Few stock funds have found their way back to 2007 levels
Talk about the economy these days and most people mention recovery rather than recession. Yet with unemployment and foreclosures still running high, there’s a ways to go.
Is the same true of your mutual fund portfolio?
Few investors have recovered from the hit stocks took after the market’s late 2007 peak. Despite recent gains, the Standard & Poor’s 500 index is still down more than 20 percent since then.
The meltdown’s severity reminded many that recovery math can be daunting: After stocks lose half their value, it takes a 100 percent gain — not 50 percent — to get back to where you started.
That’s been the challenge for investors, and for stock fund managers who have struggled to make their shareholders whole again.
Among 21 categories of US stock funds, just two have returned investors to where they stood at the Oct. 9, 2007, peak, according to Morningstar. The calculations, through the end of last week, include fund expenses but exclude fund sales charges known as loads.
Most of the best-performing fund categories have been those specializing in defensive stocks that tend to fare better when the market declines.
“A lot of this has to do with 2008,’’ said Morningstar fund analyst David Kathman, noting that year’s nearly 39 percent plunge in the S&P 500. “It was hard to climb back if you were hit hard then.’’
Here’s a breakdown of which fund categories have made investors whole, and which haven’t:
THE WINNERS: The two categories with positive returns were funds specializing in consumer staples stocks, and tech funds.
Demand for consumer staples — think food and household products — held up in the recession. Shares of cereal maker General Mills Inc. are up 33 percent since the market peak, and Coca-Cola Co., up 23 percent. Consumer staples funds have an average annualized return of 3.4 percent since October 2007, turning $10,000 into $11,100.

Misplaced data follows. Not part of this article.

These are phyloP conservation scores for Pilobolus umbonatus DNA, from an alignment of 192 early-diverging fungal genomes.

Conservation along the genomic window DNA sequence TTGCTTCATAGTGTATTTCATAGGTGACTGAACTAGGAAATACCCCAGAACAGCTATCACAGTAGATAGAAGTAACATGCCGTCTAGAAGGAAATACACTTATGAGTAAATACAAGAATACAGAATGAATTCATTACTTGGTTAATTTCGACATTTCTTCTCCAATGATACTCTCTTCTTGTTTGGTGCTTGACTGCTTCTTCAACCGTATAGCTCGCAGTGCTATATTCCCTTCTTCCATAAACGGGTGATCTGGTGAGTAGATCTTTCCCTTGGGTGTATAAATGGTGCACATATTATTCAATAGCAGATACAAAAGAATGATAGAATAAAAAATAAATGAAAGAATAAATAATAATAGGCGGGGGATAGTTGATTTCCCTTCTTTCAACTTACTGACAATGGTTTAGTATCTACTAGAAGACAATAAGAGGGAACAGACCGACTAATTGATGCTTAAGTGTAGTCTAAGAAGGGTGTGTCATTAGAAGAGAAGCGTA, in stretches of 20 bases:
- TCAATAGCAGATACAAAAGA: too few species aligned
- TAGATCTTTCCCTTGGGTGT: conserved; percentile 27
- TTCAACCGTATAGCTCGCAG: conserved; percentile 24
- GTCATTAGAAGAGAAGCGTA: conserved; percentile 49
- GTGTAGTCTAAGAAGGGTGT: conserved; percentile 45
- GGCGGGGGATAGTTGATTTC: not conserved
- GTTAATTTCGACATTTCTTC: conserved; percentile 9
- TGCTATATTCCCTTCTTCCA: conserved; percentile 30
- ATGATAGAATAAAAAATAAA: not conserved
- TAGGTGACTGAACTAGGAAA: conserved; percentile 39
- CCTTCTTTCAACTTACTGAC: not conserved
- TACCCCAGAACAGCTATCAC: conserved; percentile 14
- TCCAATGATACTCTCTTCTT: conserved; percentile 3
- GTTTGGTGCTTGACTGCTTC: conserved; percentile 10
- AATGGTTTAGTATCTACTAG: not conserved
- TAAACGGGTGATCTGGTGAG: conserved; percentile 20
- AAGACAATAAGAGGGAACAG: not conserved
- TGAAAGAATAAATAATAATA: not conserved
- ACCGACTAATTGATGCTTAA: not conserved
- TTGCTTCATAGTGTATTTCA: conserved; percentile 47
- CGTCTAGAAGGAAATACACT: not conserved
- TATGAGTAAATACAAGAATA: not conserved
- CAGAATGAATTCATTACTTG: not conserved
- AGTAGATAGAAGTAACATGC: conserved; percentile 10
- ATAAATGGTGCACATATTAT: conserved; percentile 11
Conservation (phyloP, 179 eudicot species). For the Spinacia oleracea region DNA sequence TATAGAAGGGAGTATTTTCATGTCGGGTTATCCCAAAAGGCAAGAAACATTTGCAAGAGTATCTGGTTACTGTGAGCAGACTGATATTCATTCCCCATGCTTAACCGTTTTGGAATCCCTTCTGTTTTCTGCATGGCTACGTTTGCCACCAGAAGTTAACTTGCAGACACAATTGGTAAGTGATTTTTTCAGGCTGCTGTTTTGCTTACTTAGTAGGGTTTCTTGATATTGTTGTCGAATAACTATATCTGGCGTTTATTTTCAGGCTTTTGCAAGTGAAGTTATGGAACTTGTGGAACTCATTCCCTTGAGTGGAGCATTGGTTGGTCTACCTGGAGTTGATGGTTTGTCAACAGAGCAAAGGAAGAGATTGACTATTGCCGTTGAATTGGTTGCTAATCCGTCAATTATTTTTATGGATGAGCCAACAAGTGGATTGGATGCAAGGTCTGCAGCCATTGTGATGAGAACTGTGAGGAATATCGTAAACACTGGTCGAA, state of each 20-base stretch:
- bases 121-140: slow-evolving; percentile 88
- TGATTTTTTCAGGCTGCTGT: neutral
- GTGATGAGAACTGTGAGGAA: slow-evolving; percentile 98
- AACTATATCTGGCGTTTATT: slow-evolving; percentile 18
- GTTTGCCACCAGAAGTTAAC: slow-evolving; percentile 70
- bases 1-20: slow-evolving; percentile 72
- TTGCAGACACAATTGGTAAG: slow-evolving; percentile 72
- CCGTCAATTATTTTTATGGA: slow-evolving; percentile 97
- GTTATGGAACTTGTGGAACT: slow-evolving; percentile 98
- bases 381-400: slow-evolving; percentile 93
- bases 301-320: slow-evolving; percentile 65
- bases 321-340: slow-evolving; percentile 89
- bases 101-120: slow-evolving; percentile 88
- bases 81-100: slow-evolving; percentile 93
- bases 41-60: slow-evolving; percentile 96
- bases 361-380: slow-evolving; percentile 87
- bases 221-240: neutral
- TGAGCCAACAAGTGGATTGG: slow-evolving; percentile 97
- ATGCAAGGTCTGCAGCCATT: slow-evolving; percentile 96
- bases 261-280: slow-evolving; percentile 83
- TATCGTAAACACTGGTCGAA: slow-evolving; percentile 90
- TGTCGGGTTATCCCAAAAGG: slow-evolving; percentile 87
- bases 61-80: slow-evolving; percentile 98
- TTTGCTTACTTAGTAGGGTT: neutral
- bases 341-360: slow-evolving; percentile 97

Tech funds have left investors only slightly ahead, with a 0.1 percent average annualized return. The recession did little to hurt consumer demand for new electronic gadgets. Apple Inc. shares are up 90 percent since the market’s peak.
ANOTHER STAR: Economic uncertainty and inflation fears have driven gold prices up nearly 90 percent since late 2007. That’s why companies that mine gold and other precious metals have fared well, along with funds that specialize in buying those stocks.
Morningstar classifies precious metals funds in its alternative funds category, rather than in the 21 domestic stock funds. For all stock fund categories, domestic or otherwise, precious metals funds have been the stars since the market peak, with a nearly 21 percent average annualized return. Ten thousand bucks is now more than $18,000.
THE NEAR-GREATS: Health care funds were the number three performer among domestic stock fund categories. Close behind are small value funds, which specialize in stocks of small companies that generally produce steady earnings, and are considered cheap in price.
Still, those two categories have left investors with less than they started with: Both have averaged an annualized loss of 1 percent.
THE BIGGEST LOSER: Funds specializing in banks and other financial stocks fared worst, with an average annualized loss of nearly 12 percent. Ten thousand dollars has dwindled to $6,703. Blame the subprime mortgage crisis and credit crunch.
While few areas of the market have made investors whole again, three US stock funds have produced average annualized gains of greater than 15 percent: Reynolds Blue Chip Growth, Delaware Health Care, and Intrepid Small-Cap.
At the top-performer, Reynolds Blue Chip Growth, $10,000 has grown to $16,434.
The $159 million fund is managed by Frederick “Fritz’’ Reynolds. His returns rank in the top 1 percent of the large-growth fund category over the past 3- and 5-year periods. One reason: strong performance from such key portfolio holdings as Apple, Caterpillar, and McDonald’s.
Reynolds attributes his recent performance to lessons learned about how tough it is to recover. “I came to the conclusion that I had always been good at making money in a good market,’’ Reynolds said. “But if I could be good at preserving money in a bad market, that would be the key to success.’’